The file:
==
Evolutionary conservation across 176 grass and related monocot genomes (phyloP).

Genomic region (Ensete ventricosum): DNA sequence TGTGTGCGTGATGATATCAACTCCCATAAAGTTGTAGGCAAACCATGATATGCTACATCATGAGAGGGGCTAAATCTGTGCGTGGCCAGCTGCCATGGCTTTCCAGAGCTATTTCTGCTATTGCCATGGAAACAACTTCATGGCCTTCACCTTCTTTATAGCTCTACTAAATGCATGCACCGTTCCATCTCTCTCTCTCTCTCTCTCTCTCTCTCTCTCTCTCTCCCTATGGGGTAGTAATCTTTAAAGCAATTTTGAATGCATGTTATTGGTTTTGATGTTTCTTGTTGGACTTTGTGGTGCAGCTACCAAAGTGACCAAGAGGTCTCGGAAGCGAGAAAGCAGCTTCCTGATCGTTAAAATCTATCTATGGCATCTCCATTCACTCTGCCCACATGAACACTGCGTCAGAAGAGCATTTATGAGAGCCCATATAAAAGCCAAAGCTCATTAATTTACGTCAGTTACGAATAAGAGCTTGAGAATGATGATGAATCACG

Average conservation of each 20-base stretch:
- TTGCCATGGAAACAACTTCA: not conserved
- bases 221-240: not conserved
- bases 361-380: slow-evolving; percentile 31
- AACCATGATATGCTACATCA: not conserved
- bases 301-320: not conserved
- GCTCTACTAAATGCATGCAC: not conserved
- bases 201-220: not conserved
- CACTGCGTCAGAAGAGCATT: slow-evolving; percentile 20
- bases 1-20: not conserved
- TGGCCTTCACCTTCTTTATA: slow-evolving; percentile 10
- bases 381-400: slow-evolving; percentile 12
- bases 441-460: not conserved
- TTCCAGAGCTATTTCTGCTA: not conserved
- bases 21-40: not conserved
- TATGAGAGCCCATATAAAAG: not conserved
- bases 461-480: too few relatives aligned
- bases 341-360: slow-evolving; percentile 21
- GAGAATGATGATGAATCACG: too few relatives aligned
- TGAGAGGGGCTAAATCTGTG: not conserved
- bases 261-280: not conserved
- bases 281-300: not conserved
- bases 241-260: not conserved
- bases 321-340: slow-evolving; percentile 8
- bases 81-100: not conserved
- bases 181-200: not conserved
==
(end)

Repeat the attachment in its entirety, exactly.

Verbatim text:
Evolutionary conservation across 176 grass and related monocot genomes (phyloP).

Genomic region (Ensete ventricosum): DNA sequence TGTGTGCGTGATGATATCAACTCCCATAAAGTTGTAGGCAAACCATGATATGCTACATCATGAGAGGGGCTAAATCTGTGCGTGGCCAGCTGCCATGGCTTTCCAGAGCTATTTCTGCTATTGCCATGGAAACAACTTCATGGCCTTCACCTTCTTTATAGCTCTACTAAATGCATGCACCGTTCCATCTCTCTCTCTCTCTCTCTCTCTCTCTCTCTCTCTCTCCCTATGGGGTAGTAATCTTTAAAGCAATTTTGAATGCATGTTATTGGTTTTGATGTTTCTTGTTGGACTTTGTGGTGCAGCTACCAAAGTGACCAAGAGGTCTCGGAAGCGAGAAAGCAGCTTCCTGATCGTTAAAATCTATCTATGGCATCTCCATTCACTCTGCCCACATGAACACTGCGTCAGAAGAGCATTTATGAGAGCCCATATAAAAGCCAAAGCTCATTAATTTACGTCAGTTACGAATAAGAGCTTGAGAATGATGATGAATCACG

Average conservation of each 20-base stretch:
- TTGCCATGGAAACAACTTCA: not conserved
- bases 221-240: not conserved
- bases 361-380: slow-evolving; percentile 31
- AACCATGATATGCTACATCA: not conserved
- bases 301-320: not conserved
- GCTCTACTAAATGCATGCAC: not conserved
- bases 201-220: not conserved
- CACTGCGTCAGAAGAGCATT: slow-evolving; percentile 20
- bases 1-20: not conserved
- TGGCCTTCACCTTCTTTATA: slow-evolving; percentile 10
- bases 381-400: slow-evolving; percentile 12
- bases 441-460: not conserved
- TTCCAGAGCTATTTCTGCTA: not conserved
- bases 21-40: not conserved
- TATGAGAGCCCATATAAAAG: not conserved
- bases 461-480: too few relatives aligned
- bases 341-360: slow-evolving; percentile 21
- GAGAATGATGATGAATCACG: too few relatives aligned
- TGAGAGGGGCTAAATCTGTG: not conserved
- bases 261-280: not conserved
- bases 281-300: not conserved
- bases 241-260: not conserved
- bases 321-340: slow-evolving; percentile 8
- bases 81-100: not conserved
- bases 181-200: not conserved